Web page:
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I spend an unacceptable amount of time 'flying' around the country (U.S.) via Google Earth and I'm always zooming in on airplane symbols to have a look at airfields. In the western U.S. there are lots of rural strips that have the little aircraft symbol on them which I'm presuming come from the FAA. Some of these fields appear marginal at best as legitimate airfields, especially the ones that are obviously part of a farm or ranch.

My question is what level of improvement is necessary for a field to be listed by the FAA as an airstrip? Is there some minimum length, width, slope, etc.? Is there some inspection that is done before you can get put on the charts and are there any ongoing checks to make sure the field is still there when the charts are updated? Does the owner of a strip assume some ongoing obligation as a result of their strip showing up on a sectional?

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    $\begingroup$ Check out the airstrips in the Australian outback sometime. "Marginal" would be a generous description of some of those! $\endgroup$ – Greg Hewgill Jun 9 '16 at 23:43
  • $\begingroup$ My guess is that it has to receive the Ben Franklin certificate of approval. $\endgroup$ – Ryan Mortensen Jun 9 '16 at 23:56
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    $\begingroup$ What may appear "marginal" to someone who's used to the facilities of a major airport is often not so marginal after all for the planes that use it -- cropdusters and small trainer planes don't need a ton of room to take off and land, nor do they need extensive ground support (a 55gal drum of avgas with a fuel pump on top is plenty). $\endgroup$ – UnrecognizedFallingObject Jun 10 '16 at 1:09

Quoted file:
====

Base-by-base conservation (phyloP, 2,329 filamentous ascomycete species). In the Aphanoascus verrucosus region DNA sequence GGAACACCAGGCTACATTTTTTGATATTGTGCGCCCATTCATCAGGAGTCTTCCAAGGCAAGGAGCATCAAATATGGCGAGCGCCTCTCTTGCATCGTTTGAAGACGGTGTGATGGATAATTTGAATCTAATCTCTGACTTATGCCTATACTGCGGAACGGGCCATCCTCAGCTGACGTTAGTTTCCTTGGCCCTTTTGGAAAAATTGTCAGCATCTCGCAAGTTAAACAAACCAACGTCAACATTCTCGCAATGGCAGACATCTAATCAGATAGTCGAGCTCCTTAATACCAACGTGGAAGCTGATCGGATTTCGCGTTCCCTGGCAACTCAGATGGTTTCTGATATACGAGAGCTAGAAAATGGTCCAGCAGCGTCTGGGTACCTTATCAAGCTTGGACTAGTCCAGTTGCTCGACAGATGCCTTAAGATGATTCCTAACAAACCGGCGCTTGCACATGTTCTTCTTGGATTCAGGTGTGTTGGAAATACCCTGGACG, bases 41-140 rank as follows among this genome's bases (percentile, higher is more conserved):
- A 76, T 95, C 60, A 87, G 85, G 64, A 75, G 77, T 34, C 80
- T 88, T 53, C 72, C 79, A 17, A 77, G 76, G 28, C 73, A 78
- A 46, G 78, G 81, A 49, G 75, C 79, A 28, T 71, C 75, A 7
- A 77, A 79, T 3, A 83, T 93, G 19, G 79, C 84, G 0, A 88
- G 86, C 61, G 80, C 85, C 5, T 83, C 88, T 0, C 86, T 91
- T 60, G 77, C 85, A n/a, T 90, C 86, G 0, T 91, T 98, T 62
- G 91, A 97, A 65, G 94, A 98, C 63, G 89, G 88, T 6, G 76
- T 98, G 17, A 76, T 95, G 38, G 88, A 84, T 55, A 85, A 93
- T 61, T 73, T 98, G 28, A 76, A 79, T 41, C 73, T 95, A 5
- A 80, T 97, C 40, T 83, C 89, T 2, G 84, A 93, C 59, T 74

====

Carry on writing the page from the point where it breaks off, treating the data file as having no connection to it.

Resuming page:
• $\begingroup$ You might also check out this question for the unexpected benefits of having your airstrip registered $\endgroup$ – TomMcW Jun 10 '16 at 16:04
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    $\begingroup$ It looks like the current answer could to be selected. $\endgroup$ – mins Sep 11 '16 at 10:33
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Good question.

14 CFR Part 139 requires FAA to issue airport operating certificates to airports that:

  • Serve scheduled and unscheduled air carrier aircraft with more than 30 seats;
  • Serve scheduled air carrier operations in aircraft with more than 9 seats but less than 31 seats.

Also:

VFR charts depict airport's hard and soft surface runways. Enroute charts depict airports having hard surface runways of at least 3000-foot in length. If your airport meets those criteria, you may contact the local Federal Aviation Administration, Airports District Office or Aeronautical Information Management, AJV-21, at 1-(866) 295-8236 to have your airport charted.

That means for a private airstrip, it's your call as the owner to have it placed on a chart. Pretty cool.

More: https://www.faa.gov/licenses_certificates/airport_certification/

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